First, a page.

The beauty and the beast – cryo-electron tomographic reconstruction of two enveloped viruses

Speaker:      Sai Li

Department: Bionanoscience

Subject:       The beauty and the beast – cryo-electron tomographic reconstruction of two enveloped viruses.

Location:     TU Delft

Date:            03-03-2016

 Author:        Katja Slangewal

The spikes on the surface of a virus, even if you buy the most expensive light microscope, you won’t be able to see them. Sai Li from Oxford University told us what you can do instead. As the title of his seminar already reveals, there are ‘beautiful’ viruses and, as he calls them, ‘beasty’ viruses. Sai Li used the ‘beautiful’ Tula virus to explain how you can reconstruct the spikes and he used the ‘beasty’ Lassa virus to show what these reconstructions can tell you.

The envelopes of viruses can be visualized by using cryo-electron tomography and subtomogram averaging. The main idea of this process is to combine x-ray crystallization and cryo-EM imaging. See table 1 for the advantages and weaknesses of both methods.

Table 1: Advantages and weaknesses of crystallization and Cryo-EM

Crystal structure by X-rays Cryo-EM
+ High resolution + sample preparation, complete, in situ
– sample preparation, partial structure, artifacts – Low resolution

First I will explain the process for the Tula virus (the beauty) and afterwards I will continue with the Lassa or ‘beasty’ virus. The first reason why the Tula virus is a beauty is because it is a non-pathogenic virus. The virus also lacks a matrix, the glycol protein spikes serve as a matrix instead. This makes it easier to retrieve the structure of the spikes. The spikes of the Tula virus exist of a pair of glycoproteins: GN and GC. GN is a tetramer which attaches to the surface of the virus and GC is a class-II fusion protein. GC enables the Tula virus to merge membranes with a host cell.

In order to visualize the spikes of the Tula virus, pictures of the frozen virus are taken using the Electron Microscope. These pictures are sorted in two groups: containing spikes and not containing spikes. An average of the ones with spikes is taken to model the surface of the Tula virus and to form a 3D density chart of the virus. Sai Li found 3 regions on the surface that contain spikes. He called it an elegant spike interconnection, because it was EM friendly.

Than the crystal structure of GN of the Puumala virus (which is 80% identical to the Tula GN) was used to find the best mathematical fitting of the protein in the density chart formed before. At first the third domain of GC did not seem to fit. However this domain is connected by a flexible linker, which is hard to crystalize. By using some clever tricks Sai Li managed to proof that also this third domain does fit into the density chart. In the end a well conserved area of the spike was clearly exposed. This indicates an antibody binding site, which is useful for virus research.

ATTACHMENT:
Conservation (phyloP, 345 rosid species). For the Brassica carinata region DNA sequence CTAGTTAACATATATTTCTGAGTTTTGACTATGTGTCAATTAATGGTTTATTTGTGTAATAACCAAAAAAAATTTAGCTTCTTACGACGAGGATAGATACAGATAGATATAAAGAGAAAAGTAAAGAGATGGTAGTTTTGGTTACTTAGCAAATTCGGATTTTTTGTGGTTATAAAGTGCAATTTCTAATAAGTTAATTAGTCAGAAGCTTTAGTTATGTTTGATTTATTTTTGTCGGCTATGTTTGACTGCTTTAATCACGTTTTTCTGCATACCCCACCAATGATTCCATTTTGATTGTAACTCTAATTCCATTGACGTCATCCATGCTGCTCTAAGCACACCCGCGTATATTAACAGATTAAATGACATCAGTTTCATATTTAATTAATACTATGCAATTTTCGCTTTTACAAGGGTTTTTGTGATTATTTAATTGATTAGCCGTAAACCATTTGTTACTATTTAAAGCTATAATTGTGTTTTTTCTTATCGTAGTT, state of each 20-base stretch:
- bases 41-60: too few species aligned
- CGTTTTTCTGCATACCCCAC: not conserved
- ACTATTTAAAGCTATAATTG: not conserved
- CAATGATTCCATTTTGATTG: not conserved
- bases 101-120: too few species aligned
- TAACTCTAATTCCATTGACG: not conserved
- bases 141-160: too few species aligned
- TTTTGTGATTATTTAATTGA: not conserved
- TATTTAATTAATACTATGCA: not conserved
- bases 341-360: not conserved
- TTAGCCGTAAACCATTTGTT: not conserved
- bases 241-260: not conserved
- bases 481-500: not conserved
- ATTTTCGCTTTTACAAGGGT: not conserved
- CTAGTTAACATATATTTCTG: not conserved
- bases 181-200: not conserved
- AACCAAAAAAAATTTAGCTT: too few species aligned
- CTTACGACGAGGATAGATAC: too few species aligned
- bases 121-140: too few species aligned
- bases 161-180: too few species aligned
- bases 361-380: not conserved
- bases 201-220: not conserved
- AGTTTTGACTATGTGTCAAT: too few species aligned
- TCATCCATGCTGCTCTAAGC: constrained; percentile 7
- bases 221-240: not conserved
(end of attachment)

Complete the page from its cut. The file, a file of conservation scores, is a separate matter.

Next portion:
Secondly the Lassa virus was discussed. The Lassa virus is ‘beasty’ because it is dangerous for humans and there is no treatment yet. Also this virus has a defense mechanism which produces fake viruses with almost the same features, which makes it difficult to purify the virus. It took Sai Li and his group a year to purify this virus.

The surface of the Lassa virus was reconstructed in the same way as the Tula surface, although there were more difficulties with this ‘beasty’ virus. In contrary to the EM friendly spike distribution of the Tula virus, the distribution of spikes on the Lassa virus is totally random. This means that information of neighbors can’t be used by reconstructing the shape of the spikes.  Another ‘beasty’ characteristic was the fusing pH of the Lassa virus. Normally viruses fuse at a pH of 4-5, the Lassa virus fuses at a pH of 3-4. Finally the Lassa virus can’t fuse when the protein Lamp1 is absent. The question is when the spikes do enable fusion and how important the pH and the Lamp1 protein are. By using cryo-electron tomography Sai Li found the answers.

Sai Li used virus-like particles without a genome to avoid danger. He looked at the spikes while changing the pH to see what happened with the volume of the spikes. See table 2 for the results of this experiment.

Table 2: volume changing after changing the pH

pH 7 5 3
Volume 100% 88% 46%

Sai Li also made combined images of the spikes in different pH, like he did with the Tula virus. Apparently the spikes open at a pH of 5 and they lose subpart GP1, which explains the difference in volume. There already was a supposed binding site of Lamp1, based on the amino-acid composition of both proteins. During the research it became clear that this binding site is only available after opening of the spike (see figure 1). This information is important in order to find treatment for this ‘beasty’ virus.

Lassa virus spike at different pH

Figure 1: The Lassa spike opening at pH 5, at pH 3 the GP1 subpart is lost. http://journals.plos.org/plospathogens/article?id=10.1371/journal.ppat.1005418

I liked the talk of Sai Li, it really showed how physics and biology are combined to Nanobiology. I was able to follow most of what Sai Li told and the ‘red line’ was totally clear. Sometimes I found it hard to understand the technical terms, especially during the part about the method. However, he used really clear images and movies which made it much easier to understand the story. I also really liked that he had a sense of humor. I learned a lot during this seminar. I already knew much about viruses and a bit about EM and crystalizing proteins. This seminar brought these three together in a nice way. I find it interesting to learn more about viruses and how to visualize them, although I am not sure I would like to study this myself. It sounded like a lot of programming and physics and only a biological context. Nevertheless Sai Li gave a really nice talk.

 

 

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